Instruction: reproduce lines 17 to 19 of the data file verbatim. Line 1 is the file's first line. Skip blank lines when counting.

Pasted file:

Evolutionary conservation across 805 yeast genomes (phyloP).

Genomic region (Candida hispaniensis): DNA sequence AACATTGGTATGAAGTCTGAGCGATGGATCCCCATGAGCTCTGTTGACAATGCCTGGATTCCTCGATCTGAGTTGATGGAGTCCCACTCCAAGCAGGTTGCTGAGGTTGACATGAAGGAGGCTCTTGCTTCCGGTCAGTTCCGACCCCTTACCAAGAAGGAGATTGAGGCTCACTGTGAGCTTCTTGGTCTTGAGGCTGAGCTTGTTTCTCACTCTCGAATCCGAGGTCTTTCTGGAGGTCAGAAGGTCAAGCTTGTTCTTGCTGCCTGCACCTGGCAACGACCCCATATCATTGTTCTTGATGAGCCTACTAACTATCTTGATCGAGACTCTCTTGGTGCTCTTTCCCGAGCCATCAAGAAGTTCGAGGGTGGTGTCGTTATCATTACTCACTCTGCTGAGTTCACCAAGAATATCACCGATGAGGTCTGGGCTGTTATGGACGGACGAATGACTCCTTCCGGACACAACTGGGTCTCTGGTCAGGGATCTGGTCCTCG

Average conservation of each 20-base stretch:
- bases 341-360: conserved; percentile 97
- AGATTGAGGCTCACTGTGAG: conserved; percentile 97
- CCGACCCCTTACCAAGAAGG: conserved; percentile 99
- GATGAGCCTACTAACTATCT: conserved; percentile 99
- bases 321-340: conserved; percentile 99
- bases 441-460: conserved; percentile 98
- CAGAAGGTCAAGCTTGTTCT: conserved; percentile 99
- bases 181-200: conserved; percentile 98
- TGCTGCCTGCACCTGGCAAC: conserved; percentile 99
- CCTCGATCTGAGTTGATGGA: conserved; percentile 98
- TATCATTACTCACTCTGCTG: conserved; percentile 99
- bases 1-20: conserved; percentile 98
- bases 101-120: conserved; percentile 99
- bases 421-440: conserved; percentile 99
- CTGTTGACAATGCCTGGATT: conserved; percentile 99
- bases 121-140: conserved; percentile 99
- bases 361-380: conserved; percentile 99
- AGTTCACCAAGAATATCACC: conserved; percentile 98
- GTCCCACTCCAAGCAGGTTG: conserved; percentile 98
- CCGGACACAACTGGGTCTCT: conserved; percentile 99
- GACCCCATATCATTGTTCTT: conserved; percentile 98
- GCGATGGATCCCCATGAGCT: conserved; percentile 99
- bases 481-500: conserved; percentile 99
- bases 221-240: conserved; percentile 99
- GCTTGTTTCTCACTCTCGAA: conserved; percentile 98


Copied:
- bases 421-440: conserved; percentile 99
- CTGTTGACAATGCCTGGATT: conserved; percentile 99
- bases 121-140: conserved; percentile 99